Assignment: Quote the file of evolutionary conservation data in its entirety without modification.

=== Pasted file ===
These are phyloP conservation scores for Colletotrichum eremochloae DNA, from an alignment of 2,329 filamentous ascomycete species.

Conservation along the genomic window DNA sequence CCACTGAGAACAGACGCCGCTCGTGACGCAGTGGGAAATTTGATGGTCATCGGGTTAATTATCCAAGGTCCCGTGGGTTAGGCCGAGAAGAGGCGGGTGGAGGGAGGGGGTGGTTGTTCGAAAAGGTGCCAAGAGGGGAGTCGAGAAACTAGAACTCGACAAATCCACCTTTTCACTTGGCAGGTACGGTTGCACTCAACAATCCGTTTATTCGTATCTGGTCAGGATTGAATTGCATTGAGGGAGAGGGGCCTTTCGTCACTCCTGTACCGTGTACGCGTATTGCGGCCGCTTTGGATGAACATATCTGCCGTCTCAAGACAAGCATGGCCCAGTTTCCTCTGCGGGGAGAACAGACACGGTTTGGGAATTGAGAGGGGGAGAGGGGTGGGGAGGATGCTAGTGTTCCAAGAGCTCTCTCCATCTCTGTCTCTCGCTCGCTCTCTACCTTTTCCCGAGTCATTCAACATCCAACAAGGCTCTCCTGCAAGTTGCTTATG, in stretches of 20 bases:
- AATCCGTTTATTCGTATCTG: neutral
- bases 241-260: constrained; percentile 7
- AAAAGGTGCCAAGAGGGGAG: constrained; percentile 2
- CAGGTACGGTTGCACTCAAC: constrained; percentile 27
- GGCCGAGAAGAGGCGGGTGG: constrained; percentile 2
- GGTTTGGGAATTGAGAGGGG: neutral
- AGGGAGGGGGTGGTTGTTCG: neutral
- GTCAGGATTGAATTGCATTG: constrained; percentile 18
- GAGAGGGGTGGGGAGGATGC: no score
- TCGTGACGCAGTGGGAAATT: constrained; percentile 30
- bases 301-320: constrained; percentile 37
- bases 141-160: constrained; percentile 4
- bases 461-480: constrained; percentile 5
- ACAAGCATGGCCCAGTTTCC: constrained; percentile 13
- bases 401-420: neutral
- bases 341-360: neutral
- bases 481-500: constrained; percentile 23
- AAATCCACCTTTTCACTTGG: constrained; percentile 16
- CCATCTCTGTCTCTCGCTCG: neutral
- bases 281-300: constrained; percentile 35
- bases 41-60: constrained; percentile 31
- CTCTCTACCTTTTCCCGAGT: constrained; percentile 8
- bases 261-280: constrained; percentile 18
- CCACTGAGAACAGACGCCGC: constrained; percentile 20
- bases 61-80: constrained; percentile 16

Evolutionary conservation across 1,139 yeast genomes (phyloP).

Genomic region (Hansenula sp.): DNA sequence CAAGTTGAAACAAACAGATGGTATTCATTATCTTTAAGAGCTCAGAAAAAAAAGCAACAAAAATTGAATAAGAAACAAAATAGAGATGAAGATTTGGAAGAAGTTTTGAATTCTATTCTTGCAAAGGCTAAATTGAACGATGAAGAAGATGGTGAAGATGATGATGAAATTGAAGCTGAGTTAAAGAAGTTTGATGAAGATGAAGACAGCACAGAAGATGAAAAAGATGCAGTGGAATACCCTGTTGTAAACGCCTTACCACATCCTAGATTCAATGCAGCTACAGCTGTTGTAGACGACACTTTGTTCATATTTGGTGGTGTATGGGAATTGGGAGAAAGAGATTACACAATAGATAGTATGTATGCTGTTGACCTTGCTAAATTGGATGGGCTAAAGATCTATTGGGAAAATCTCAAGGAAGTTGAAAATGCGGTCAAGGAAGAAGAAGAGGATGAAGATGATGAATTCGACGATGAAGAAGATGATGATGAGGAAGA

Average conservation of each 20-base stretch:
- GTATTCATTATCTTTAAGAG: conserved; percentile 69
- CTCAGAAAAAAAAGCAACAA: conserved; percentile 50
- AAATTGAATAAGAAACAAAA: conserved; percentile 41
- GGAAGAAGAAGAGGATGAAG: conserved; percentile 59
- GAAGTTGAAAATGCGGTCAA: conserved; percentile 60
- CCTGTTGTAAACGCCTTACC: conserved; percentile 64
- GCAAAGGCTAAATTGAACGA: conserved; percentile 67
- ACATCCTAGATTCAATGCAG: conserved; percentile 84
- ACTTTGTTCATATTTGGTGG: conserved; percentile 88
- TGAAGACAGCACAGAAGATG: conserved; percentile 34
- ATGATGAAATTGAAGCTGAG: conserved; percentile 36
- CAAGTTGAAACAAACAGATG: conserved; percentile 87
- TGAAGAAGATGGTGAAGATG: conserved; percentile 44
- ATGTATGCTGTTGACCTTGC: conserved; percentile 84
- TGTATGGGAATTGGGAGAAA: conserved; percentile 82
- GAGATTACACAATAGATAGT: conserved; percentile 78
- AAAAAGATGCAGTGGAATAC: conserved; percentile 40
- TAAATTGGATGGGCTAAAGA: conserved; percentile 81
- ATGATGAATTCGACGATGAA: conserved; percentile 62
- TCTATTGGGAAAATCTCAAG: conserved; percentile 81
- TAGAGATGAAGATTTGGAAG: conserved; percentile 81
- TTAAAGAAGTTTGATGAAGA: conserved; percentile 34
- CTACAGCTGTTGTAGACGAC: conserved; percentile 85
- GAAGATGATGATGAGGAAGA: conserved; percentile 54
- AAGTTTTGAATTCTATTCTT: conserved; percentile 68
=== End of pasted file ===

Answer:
These are phyloP conservation scores for Colletotrichum eremochloae DNA, from an alignment of 2,329 filamentous ascomycete species.

Conservation along the genomic window DNA sequence CCACTGAGAACAGACGCCGCTCGTGACGCAGTGGGAAATTTGATGGTCATCGGGTTAATTATCCAAGGTCCCGTGGGTTAGGCCGAGAAGAGGCGGGTGGAGGGAGGGGGTGGTTGTTCGAAAAGGTGCCAAGAGGGGAGTCGAGAAACTAGAACTCGACAAATCCACCTTTTCACTTGGCAGGTACGGTTGCACTCAACAATCCGTTTATTCGTATCTGGTCAGGATTGAATTGCATTGAGGGAGAGGGGCCTTTCGTCACTCCTGTACCGTGTACGCGTATTGCGGCCGCTTTGGATGAACATATCTGCCGTCTCAAGACAAGCATGGCCCAGTTTCCTCTGCGGGGAGAACAGACACGGTTTGGGAATTGAGAGGGGGAGAGGGGTGGGGAGGATGCTAGTGTTCCAAGAGCTCTCTCCATCTCTGTCTCTCGCTCGCTCTCTACCTTTTCCCGAGTCATTCAACATCCAACAAGGCTCTCCTGCAAGTTGCTTATG, in stretches of 20 bases:
- AATCCGTTTATTCGTATCTG: neutral
- bases 241-260: constrained; percentile 7
- AAAAGGTGCCAAGAGGGGAG: constrained; percentile 2
- CAGGTACGGTTGCACTCAAC: constrained; percentile 27
- GGCCGAGAAGAGGCGGGTGG: constrained; percentile 2
- GGTTTGGGAATTGAGAGGGG: neutral
- AGGGAGGGGGTGGTTGTTCG: neutral
- GTCAGGATTGAATTGCATTG: constrained; percentile 18
- GAGAGGGGTGGGGAGGATGC: no score
- TCGTGACGCAGTGGGAAATT: constrained; percentile 30
- bases 301-320: constrained; percentile 37
- bases 141-160: constrained; percentile 4
- bases 461-480: constrained; percentile 5
- ACAAGCATGGCCCAGTTTCC: constrained; percentile 13
- bases 401-420: neutral
- bases 341-360: neutral
- bases 481-500: constrained; percentile 23
- AAATCCACCTTTTCACTTGG: constrained; percentile 16
- CCATCTCTGTCTCTCGCTCG: neutral
- bases 281-300: constrained; percentile 35
- bases 41-60: constrained; percentile 31
- CTCTCTACCTTTTCCCGAGT: constrained; percentile 8
- bases 261-280: constrained; percentile 18
- CCACTGAGAACAGACGCCGC: constrained; percentile 20
- bases 61-80: constrained; percentile 16

Evolutionary conservation across 1,139 yeast genomes (phyloP).

Genomic region (Hansenula sp.): DNA sequence CAAGTTGAAACAAACAGATGGTATTCATTATCTTTAAGAGCTCAGAAAAAAAAGCAACAAAAATTGAATAAGAAACAAAATAGAGATGAAGATTTGGAAGAAGTTTTGAATTCTATTCTTGCAAAGGCTAAATTGAACGATGAAGAAGATGGTGAAGATGATGATGAAATTGAAGCTGAGTTAAAGAAGTTTGATGAAGATGAAGACAGCACAGAAGATGAAAAAGATGCAGTGGAATACCCTGTTGTAAACGCCTTACCACATCCTAGATTCAATGCAGCTACAGCTGTTGTAGACGACACTTTGTTCATATTTGGTGGTGTATGGGAATTGGGAGAAAGAGATTACACAATAGATAGTATGTATGCTGTTGACCTTGCTAAATTGGATGGGCTAAAGATCTATTGGGAAAATCTCAAGGAAGTTGAAAATGCGGTCAAGGAAGAAGAAGAGGATGAAGATGATGAATTCGACGATGAAGAAGATGATGATGAGGAAGA

Average conservation of each 20-base stretch:
- GTATTCATTATCTTTAAGAG: conserved; percentile 69
- CTCAGAAAAAAAAGCAACAA: conserved; percentile 50
- AAATTGAATAAGAAACAAAA: conserved; percentile 41
- GGAAGAAGAAGAGGATGAAG: conserved; percentile 59
- GAAGTTGAAAATGCGGTCAA: conserved; percentile 60
- CCTGTTGTAAACGCCTTACC: conserved; percentile 64
- GCAAAGGCTAAATTGAACGA: conserved; percentile 67
- ACATCCTAGATTCAATGCAG: conserved; percentile 84
- ACTTTGTTCATATTTGGTGG: conserved; percentile 88
- TGAAGACAGCACAGAAGATG: conserved; percentile 34
- ATGATGAAATTGAAGCTGAG: conserved; percentile 36
- CAAGTTGAAACAAACAGATG: conserved; percentile 87
- TGAAGAAGATGGTGAAGATG: conserved; percentile 44
- ATGTATGCTGTTGACCTTGC: conserved; percentile 84
- TGTATGGGAATTGGGAGAAA: conserved; percentile 82
- GAGATTACACAATAGATAGT: conserved; percentile 78
- AAAAAGATGCAGTGGAATAC: conserved; percentile 40
- TAAATTGGATGGGCTAAAGA: conserved; percentile 81
- ATGATGAATTCGACGATGAA: conserved; percentile 62
- TCTATTGGGAAAATCTCAAG: conserved; percentile 81
- TAGAGATGAAGATTTGGAAG: conserved; percentile 81
- TTAAAGAAGTTTGATGAAGA: conserved; percentile 34
- CTACAGCTGTTGTAGACGAC: conserved; percentile 85
- GAAGATGATGATGAGGAAGA: conserved; percentile 54
- AAGTTTTGAATTCTATTCTT: conserved; percentile 68